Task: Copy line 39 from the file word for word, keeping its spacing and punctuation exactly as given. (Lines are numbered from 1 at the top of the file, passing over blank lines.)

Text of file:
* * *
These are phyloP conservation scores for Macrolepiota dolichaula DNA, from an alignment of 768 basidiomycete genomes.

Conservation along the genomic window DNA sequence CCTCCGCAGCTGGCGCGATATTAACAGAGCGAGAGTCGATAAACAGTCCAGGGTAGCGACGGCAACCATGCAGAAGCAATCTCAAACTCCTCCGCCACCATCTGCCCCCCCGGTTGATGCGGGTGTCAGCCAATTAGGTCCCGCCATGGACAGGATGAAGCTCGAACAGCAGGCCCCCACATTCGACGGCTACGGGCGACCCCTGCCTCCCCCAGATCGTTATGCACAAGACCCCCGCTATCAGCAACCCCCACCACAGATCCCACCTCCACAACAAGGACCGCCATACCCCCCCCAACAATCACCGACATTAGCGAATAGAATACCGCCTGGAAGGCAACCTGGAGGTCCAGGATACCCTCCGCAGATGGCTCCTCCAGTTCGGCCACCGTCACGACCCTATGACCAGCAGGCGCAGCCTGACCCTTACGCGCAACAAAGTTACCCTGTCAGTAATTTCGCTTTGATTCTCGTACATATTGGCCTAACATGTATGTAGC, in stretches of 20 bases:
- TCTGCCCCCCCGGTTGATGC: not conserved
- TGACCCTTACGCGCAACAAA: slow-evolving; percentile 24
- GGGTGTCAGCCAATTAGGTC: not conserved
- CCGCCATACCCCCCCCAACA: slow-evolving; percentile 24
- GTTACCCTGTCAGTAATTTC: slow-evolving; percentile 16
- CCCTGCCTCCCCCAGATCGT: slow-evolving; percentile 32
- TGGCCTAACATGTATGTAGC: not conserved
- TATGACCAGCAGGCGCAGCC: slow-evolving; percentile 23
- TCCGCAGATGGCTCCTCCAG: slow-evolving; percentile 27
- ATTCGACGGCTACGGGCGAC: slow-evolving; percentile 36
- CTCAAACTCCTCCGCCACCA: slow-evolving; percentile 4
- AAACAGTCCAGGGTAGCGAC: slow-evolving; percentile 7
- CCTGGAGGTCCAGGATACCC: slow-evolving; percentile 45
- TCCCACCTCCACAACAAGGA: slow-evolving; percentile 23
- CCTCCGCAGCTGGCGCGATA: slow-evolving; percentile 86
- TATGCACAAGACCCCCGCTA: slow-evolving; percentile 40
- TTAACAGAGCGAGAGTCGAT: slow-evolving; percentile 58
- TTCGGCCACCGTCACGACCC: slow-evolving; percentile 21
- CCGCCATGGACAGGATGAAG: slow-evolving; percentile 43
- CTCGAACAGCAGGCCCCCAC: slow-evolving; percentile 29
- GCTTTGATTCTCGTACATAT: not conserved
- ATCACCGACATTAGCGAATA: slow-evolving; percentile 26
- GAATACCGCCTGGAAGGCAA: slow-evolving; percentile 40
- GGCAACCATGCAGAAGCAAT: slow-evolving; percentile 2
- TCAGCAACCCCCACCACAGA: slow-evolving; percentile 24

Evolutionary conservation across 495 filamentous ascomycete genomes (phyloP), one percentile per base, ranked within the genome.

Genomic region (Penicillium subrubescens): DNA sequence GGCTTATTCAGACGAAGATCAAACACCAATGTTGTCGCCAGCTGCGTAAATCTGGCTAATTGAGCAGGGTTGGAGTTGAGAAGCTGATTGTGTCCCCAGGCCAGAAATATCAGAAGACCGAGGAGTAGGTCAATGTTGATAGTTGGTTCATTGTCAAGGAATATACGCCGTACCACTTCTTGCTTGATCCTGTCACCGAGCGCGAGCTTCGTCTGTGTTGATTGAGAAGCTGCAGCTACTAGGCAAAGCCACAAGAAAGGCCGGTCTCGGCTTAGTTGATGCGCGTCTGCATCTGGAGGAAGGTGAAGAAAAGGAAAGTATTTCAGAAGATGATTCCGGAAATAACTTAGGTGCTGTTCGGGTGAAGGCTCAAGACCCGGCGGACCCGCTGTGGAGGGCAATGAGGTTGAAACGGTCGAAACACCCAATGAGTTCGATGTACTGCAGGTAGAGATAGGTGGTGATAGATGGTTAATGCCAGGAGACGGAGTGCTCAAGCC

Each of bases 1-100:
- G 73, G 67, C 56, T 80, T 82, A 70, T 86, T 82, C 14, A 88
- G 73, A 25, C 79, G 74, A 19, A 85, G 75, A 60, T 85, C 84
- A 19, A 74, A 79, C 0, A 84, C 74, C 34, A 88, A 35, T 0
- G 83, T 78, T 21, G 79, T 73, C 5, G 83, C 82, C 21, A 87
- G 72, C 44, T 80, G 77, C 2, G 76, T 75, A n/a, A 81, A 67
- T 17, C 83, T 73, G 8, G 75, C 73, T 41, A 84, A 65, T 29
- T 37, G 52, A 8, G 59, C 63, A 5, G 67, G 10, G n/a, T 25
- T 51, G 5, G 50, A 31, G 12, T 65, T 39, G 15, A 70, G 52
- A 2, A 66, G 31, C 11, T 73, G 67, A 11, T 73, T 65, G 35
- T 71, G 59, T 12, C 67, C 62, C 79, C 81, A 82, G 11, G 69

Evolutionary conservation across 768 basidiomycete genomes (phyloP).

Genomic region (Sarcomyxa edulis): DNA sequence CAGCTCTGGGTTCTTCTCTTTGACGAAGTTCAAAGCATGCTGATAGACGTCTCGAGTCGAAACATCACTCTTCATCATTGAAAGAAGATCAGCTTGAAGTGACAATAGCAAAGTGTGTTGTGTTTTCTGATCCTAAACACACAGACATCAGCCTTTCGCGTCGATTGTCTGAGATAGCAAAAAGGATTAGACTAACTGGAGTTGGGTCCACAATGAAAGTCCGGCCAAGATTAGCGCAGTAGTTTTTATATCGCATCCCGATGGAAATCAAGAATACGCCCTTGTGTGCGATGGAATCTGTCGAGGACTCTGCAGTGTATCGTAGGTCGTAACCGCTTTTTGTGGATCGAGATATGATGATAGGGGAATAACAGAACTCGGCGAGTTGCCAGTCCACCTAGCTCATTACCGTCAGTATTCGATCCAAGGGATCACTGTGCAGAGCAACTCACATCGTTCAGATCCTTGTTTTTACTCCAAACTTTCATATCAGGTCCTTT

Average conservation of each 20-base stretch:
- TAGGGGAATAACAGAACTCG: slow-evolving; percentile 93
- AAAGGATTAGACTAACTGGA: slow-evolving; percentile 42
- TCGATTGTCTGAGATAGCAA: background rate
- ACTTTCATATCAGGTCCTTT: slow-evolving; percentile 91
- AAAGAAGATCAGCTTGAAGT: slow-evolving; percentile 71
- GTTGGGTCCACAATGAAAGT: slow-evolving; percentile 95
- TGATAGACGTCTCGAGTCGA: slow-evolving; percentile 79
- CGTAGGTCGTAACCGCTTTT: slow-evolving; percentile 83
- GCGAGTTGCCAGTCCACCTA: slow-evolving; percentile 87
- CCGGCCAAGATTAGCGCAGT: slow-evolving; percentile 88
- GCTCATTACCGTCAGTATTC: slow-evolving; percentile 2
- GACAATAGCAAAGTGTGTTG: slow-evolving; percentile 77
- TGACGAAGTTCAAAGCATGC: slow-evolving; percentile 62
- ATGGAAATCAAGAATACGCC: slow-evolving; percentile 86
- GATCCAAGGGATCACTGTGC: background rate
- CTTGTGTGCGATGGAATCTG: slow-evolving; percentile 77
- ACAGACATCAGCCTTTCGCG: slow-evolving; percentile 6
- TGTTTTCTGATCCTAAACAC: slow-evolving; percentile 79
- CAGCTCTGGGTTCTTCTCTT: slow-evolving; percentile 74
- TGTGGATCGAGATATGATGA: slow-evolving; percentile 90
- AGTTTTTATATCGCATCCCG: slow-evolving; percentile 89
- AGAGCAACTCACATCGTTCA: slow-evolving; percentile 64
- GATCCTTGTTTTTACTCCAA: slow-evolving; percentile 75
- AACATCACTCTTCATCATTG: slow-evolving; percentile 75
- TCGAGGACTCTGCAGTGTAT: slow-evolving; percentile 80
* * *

- A 2, A 66, G 31, C 11, T 73, G 67, A 11, T 73, T 65, G 35